People who speak more than 5 languages are often called “hyperglots” (and sometimes “Hyperpolyglots”). Hyperglot seems like one of those transitional words that’s ill defined and not very precise. Nevertheless, it’s useful to mark an emerging phenomenon that appears to be on the rise.
I’ve been interested in hyperglots for awhile, especially as they relate to accelerating language learning. Do hyperglots have some extra cognitive capacity to hold all of that language in their brains, a capacity that us regular mortals don’t? Are there techniques we can learn from them that can be broadly applied in our own efforts?
There are rockstar hyperglots on the web like Timothy Doner, Lindie Botes and Benny the Hyperglot. Their appeal is immediate when you see them speaking in videos on YouTube, promising that humans are capable of much more language diversity than we commonly encounter.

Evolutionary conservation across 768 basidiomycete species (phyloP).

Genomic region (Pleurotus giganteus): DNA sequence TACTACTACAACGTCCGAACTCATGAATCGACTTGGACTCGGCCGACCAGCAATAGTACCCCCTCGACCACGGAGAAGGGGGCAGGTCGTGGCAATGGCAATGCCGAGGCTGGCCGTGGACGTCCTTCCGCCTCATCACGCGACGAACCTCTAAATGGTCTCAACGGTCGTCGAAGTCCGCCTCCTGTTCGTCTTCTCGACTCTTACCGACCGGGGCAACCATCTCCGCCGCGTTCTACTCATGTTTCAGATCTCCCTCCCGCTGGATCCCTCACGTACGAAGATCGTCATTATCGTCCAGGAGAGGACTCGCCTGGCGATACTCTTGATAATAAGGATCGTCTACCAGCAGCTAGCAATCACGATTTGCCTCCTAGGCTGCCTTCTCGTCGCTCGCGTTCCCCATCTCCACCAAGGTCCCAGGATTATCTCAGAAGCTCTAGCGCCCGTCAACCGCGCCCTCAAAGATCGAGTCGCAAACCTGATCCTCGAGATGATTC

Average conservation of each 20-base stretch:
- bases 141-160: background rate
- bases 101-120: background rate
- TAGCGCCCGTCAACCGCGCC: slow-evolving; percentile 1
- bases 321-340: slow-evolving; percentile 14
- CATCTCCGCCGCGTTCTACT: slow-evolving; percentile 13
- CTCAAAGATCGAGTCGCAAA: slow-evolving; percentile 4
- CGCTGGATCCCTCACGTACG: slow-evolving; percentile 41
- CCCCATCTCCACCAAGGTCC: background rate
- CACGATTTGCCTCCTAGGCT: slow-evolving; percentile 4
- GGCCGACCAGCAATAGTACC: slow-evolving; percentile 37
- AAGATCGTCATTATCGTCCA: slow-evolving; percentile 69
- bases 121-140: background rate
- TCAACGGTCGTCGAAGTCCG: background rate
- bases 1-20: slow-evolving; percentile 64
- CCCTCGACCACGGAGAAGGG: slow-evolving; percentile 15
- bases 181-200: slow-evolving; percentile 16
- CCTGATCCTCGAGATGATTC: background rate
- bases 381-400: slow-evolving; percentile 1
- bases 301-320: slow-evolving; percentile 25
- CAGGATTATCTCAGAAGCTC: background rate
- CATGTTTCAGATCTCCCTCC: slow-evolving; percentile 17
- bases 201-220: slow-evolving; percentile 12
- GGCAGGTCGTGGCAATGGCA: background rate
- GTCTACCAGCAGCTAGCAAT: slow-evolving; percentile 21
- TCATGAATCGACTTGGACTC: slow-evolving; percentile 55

While doing user research at language meetups for Mightyverse, I met a woman named Diana Gruber speaking with another person in flawless Spanish. When we introduced each other, her English was flawless as well, and later in the conversation I learned that also speaks French, Italian and Portuguese at a near native level, as well as quite passable German. She also taught at a language school in Texas and has her own ideas on the best way to start to learn a language and then polish your skills over time. One of her key ideas is that it’s important to gain an effect with your new language as soon as you can, learning phrases that you can put to immediate use (“Un cerveza por favor!” and the like).
I invited Diana to our studio where she graciously consented to a video interview about being a hyperglot (an interview that I hope to link to in a future post). She also recorded a series of Spanish Medical Phrases for Mightyverse.
While we had the camera set up and were on a roll, we recorded Diana speaking in six languages and it took off on YouTube the day she posted it.